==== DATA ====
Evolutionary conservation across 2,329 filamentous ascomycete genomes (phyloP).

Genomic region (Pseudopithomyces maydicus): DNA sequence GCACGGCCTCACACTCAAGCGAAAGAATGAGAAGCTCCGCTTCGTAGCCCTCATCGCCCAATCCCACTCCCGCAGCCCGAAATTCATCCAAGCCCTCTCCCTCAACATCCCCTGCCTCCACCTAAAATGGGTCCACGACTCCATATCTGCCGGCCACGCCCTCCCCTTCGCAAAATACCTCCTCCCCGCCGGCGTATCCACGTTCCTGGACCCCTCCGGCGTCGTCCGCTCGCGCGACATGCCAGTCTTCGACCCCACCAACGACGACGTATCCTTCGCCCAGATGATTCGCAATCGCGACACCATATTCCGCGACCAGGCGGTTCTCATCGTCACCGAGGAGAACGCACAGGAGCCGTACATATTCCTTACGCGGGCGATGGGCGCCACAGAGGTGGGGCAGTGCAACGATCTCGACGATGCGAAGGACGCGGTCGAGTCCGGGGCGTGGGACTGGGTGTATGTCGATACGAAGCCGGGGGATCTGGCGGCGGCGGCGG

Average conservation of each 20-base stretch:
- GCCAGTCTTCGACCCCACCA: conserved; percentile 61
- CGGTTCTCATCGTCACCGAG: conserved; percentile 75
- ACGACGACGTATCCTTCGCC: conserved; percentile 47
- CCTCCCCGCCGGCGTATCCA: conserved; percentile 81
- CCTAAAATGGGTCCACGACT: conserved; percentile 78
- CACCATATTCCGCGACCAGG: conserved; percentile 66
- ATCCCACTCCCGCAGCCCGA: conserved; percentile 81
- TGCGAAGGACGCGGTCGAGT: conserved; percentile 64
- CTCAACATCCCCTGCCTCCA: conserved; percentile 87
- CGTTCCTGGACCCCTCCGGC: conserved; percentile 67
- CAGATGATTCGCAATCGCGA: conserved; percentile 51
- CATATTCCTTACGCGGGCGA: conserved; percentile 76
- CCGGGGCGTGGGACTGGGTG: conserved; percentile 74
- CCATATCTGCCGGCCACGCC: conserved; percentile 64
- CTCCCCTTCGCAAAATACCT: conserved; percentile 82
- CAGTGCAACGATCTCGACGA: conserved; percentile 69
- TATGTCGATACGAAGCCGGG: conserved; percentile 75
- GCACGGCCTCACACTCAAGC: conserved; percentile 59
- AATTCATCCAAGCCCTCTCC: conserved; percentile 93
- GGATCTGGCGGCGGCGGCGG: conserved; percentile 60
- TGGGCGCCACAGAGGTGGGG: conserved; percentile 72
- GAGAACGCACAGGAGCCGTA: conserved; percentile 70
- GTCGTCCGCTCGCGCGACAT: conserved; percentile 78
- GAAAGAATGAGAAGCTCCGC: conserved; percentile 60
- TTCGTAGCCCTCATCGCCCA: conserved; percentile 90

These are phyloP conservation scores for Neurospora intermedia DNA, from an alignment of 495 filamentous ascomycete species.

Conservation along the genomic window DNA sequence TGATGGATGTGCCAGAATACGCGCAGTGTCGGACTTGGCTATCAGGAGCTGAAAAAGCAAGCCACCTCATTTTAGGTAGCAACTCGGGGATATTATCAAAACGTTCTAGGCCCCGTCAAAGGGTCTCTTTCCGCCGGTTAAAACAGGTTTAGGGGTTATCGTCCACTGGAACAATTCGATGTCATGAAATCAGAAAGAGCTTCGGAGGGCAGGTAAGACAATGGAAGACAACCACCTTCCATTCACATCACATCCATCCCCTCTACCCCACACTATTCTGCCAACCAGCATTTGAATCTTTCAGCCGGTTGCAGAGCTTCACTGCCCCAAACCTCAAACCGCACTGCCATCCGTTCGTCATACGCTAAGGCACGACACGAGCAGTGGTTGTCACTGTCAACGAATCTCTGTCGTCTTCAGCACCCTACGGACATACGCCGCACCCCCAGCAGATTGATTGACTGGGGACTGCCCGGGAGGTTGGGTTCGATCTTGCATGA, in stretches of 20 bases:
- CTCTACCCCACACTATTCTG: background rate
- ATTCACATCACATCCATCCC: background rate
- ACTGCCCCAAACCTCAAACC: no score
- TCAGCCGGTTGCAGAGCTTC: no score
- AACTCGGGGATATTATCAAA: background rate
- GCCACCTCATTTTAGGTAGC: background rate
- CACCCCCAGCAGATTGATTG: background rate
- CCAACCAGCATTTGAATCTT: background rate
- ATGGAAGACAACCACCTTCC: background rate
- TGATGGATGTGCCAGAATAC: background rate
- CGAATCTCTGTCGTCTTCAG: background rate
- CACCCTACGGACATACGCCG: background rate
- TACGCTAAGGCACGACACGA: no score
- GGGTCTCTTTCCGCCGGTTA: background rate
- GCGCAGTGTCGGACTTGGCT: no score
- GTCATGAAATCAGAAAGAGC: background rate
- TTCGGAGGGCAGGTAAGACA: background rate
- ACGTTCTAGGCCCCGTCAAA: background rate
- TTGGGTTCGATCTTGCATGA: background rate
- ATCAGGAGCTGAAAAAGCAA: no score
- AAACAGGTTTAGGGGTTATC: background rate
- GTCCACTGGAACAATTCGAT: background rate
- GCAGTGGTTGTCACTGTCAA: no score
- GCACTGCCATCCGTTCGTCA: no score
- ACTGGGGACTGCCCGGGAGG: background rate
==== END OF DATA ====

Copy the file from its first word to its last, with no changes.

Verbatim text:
Evolutionary conservation across 2,329 filamentous ascomycete genomes (phyloP).

Genomic region (Pseudopithomyces maydicus): DNA sequence GCACGGCCTCACACTCAAGCGAAAGAATGAGAAGCTCCGCTTCGTAGCCCTCATCGCCCAATCCCACTCCCGCAGCCCGAAATTCATCCAAGCCCTCTCCCTCAACATCCCCTGCCTCCACCTAAAATGGGTCCACGACTCCATATCTGCCGGCCACGCCCTCCCCTTCGCAAAATACCTCCTCCCCGCCGGCGTATCCACGTTCCTGGACCCCTCCGGCGTCGTCCGCTCGCGCGACATGCCAGTCTTCGACCCCACCAACGACGACGTATCCTTCGCCCAGATGATTCGCAATCGCGACACCATATTCCGCGACCAGGCGGTTCTCATCGTCACCGAGGAGAACGCACAGGAGCCGTACATATTCCTTACGCGGGCGATGGGCGCCACAGAGGTGGGGCAGTGCAACGATCTCGACGATGCGAAGGACGCGGTCGAGTCCGGGGCGTGGGACTGGGTGTATGTCGATACGAAGCCGGGGGATCTGGCGGCGGCGGCGG

Average conservation of each 20-base stretch:
- GCCAGTCTTCGACCCCACCA: conserved; percentile 61
- CGGTTCTCATCGTCACCGAG: conserved; percentile 75
- ACGACGACGTATCCTTCGCC: conserved; percentile 47
- CCTCCCCGCCGGCGTATCCA: conserved; percentile 81
- CCTAAAATGGGTCCACGACT: conserved; percentile 78
- CACCATATTCCGCGACCAGG: conserved; percentile 66
- ATCCCACTCCCGCAGCCCGA: conserved; percentile 81
- TGCGAAGGACGCGGTCGAGT: conserved; percentile 64
- CTCAACATCCCCTGCCTCCA: conserved; percentile 87
- CGTTCCTGGACCCCTCCGGC: conserved; percentile 67
- CAGATGATTCGCAATCGCGA: conserved; percentile 51
- CATATTCCTTACGCGGGCGA: conserved; percentile 76
- CCGGGGCGTGGGACTGGGTG: conserved; percentile 74
- CCATATCTGCCGGCCACGCC: conserved; percentile 64
- CTCCCCTTCGCAAAATACCT: conserved; percentile 82
- CAGTGCAACGATCTCGACGA: conserved; percentile 69
- TATGTCGATACGAAGCCGGG: conserved; percentile 75
- GCACGGCCTCACACTCAAGC: conserved; percentile 59
- AATTCATCCAAGCCCTCTCC: conserved; percentile 93
- GGATCTGGCGGCGGCGGCGG: conserved; percentile 60
- TGGGCGCCACAGAGGTGGGG: conserved; percentile 72
- GAGAACGCACAGGAGCCGTA: conserved; percentile 70
- GTCGTCCGCTCGCGCGACAT: conserved; percentile 78
- GAAAGAATGAGAAGCTCCGC: conserved; percentile 60
- TTCGTAGCCCTCATCGCCCA: conserved; percentile 90

These are phyloP conservation scores for Neurospora intermedia DNA, from an alignment of 495 filamentous ascomycete species.

Conservation along the genomic window DNA sequence TGATGGATGTGCCAGAATACGCGCAGTGTCGGACTTGGCTATCAGGAGCTGAAAAAGCAAGCCACCTCATTTTAGGTAGCAACTCGGGGATATTATCAAAACGTTCTAGGCCCCGTCAAAGGGTCTCTTTCCGCCGGTTAAAACAGGTTTAGGGGTTATCGTCCACTGGAACAATTCGATGTCATGAAATCAGAAAGAGCTTCGGAGGGCAGGTAAGACAATGGAAGACAACCACCTTCCATTCACATCACATCCATCCCCTCTACCCCACACTATTCTGCCAACCAGCATTTGAATCTTTCAGCCGGTTGCAGAGCTTCACTGCCCCAAACCTCAAACCGCACTGCCATCCGTTCGTCATACGCTAAGGCACGACACGAGCAGTGGTTGTCACTGTCAACGAATCTCTGTCGTCTTCAGCACCCTACGGACATACGCCGCACCCCCAGCAGATTGATTGACTGGGGACTGCCCGGGAGGTTGGGTTCGATCTTGCATGA, in stretches of 20 bases:
- CTCTACCCCACACTATTCTG: background rate
- ATTCACATCACATCCATCCC: background rate
- ACTGCCCCAAACCTCAAACC: no score
- TCAGCCGGTTGCAGAGCTTC: no score
- AACTCGGGGATATTATCAAA: background rate
- GCCACCTCATTTTAGGTAGC: background rate
- CACCCCCAGCAGATTGATTG: background rate
- CCAACCAGCATTTGAATCTT: background rate
- ATGGAAGACAACCACCTTCC: background rate
- TGATGGATGTGCCAGAATAC: background rate
- CGAATCTCTGTCGTCTTCAG: background rate
- CACCCTACGGACATACGCCG: background rate
- TACGCTAAGGCACGACACGA: no score
- GGGTCTCTTTCCGCCGGTTA: background rate
- GCGCAGTGTCGGACTTGGCT: no score
- GTCATGAAATCAGAAAGAGC: background rate
- TTCGGAGGGCAGGTAAGACA: background rate
- ACGTTCTAGGCCCCGTCAAA: background rate
- TTGGGTTCGATCTTGCATGA: background rate
- ATCAGGAGCTGAAAAAGCAA: no score
- AAACAGGTTTAGGGGTTATC: background rate
- GTCCACTGGAACAATTCGAT: background rate
- GCAGTGGTTGTCACTGTCAA: no score
- GCACTGCCATCCGTTCGTCA: no score
- ACTGGGGACTGCCCGGGAGG: background rate